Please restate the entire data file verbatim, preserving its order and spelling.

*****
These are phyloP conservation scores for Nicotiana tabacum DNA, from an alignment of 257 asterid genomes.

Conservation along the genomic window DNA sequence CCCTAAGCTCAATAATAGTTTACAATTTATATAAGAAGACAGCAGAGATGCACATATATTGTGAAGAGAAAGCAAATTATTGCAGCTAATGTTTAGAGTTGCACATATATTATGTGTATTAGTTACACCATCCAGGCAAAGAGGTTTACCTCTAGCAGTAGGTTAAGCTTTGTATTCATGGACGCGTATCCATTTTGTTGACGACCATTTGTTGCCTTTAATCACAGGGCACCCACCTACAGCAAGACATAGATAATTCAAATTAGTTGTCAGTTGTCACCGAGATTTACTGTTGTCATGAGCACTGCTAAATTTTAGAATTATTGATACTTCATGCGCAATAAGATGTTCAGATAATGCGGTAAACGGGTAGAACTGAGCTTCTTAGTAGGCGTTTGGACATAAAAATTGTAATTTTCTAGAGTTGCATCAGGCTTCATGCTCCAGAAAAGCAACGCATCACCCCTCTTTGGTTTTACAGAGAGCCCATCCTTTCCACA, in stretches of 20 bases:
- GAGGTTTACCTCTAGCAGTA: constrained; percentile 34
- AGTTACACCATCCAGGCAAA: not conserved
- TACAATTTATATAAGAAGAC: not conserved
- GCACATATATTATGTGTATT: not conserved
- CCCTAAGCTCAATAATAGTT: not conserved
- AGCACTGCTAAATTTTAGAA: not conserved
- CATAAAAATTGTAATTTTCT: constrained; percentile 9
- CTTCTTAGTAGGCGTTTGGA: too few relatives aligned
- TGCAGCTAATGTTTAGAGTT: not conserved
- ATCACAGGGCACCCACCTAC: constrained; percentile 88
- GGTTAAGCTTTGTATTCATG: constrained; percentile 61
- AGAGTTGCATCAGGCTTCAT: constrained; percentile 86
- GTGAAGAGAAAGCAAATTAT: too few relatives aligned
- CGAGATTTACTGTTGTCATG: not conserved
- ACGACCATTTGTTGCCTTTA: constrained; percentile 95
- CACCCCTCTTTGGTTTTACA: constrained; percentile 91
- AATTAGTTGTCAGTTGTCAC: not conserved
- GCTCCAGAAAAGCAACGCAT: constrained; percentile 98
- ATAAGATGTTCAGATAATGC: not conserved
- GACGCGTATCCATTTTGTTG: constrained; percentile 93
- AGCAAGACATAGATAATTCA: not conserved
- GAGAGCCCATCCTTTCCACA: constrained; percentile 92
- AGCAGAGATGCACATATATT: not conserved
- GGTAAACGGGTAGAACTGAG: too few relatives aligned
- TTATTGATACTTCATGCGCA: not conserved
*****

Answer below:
These are phyloP conservation scores for Nicotiana tabacum DNA, from an alignment of 257 asterid genomes.

Conservation along the genomic window DNA sequence CCCTAAGCTCAATAATAGTTTACAATTTATATAAGAAGACAGCAGAGATGCACATATATTGTGAAGAGAAAGCAAATTATTGCAGCTAATGTTTAGAGTTGCACATATATTATGTGTATTAGTTACACCATCCAGGCAAAGAGGTTTACCTCTAGCAGTAGGTTAAGCTTTGTATTCATGGACGCGTATCCATTTTGTTGACGACCATTTGTTGCCTTTAATCACAGGGCACCCACCTACAGCAAGACATAGATAATTCAAATTAGTTGTCAGTTGTCACCGAGATTTACTGTTGTCATGAGCACTGCTAAATTTTAGAATTATTGATACTTCATGCGCAATAAGATGTTCAGATAATGCGGTAAACGGGTAGAACTGAGCTTCTTAGTAGGCGTTTGGACATAAAAATTGTAATTTTCTAGAGTTGCATCAGGCTTCATGCTCCAGAAAAGCAACGCATCACCCCTCTTTGGTTTTACAGAGAGCCCATCCTTTCCACA, in stretches of 20 bases:
- GAGGTTTACCTCTAGCAGTA: constrained; percentile 34
- AGTTACACCATCCAGGCAAA: not conserved
- TACAATTTATATAAGAAGAC: not conserved
- GCACATATATTATGTGTATT: not conserved
- CCCTAAGCTCAATAATAGTT: not conserved
- AGCACTGCTAAATTTTAGAA: not conserved
- CATAAAAATTGTAATTTTCT: constrained; percentile 9
- CTTCTTAGTAGGCGTTTGGA: too few relatives aligned
- TGCAGCTAATGTTTAGAGTT: not conserved
- ATCACAGGGCACCCACCTAC: constrained; percentile 88
- GGTTAAGCTTTGTATTCATG: constrained; percentile 61
- AGAGTTGCATCAGGCTTCAT: constrained; percentile 86
- GTGAAGAGAAAGCAAATTAT: too few relatives aligned
- CGAGATTTACTGTTGTCATG: not conserved
- ACGACCATTTGTTGCCTTTA: constrained; percentile 95
- CACCCCTCTTTGGTTTTACA: constrained; percentile 91
- AATTAGTTGTCAGTTGTCAC: not conserved
- GCTCCAGAAAAGCAACGCAT: constrained; percentile 98
- ATAAGATGTTCAGATAATGC: not conserved
- GACGCGTATCCATTTTGTTG: constrained; percentile 93
- AGCAAGACATAGATAATTCA: not conserved
- GAGAGCCCATCCTTTCCACA: constrained; percentile 92
- AGCAGAGATGCACATATATT: not conserved
- GGTAAACGGGTAGAACTGAG: too few relatives aligned
- TTATTGATACTTCATGCGCA: not conserved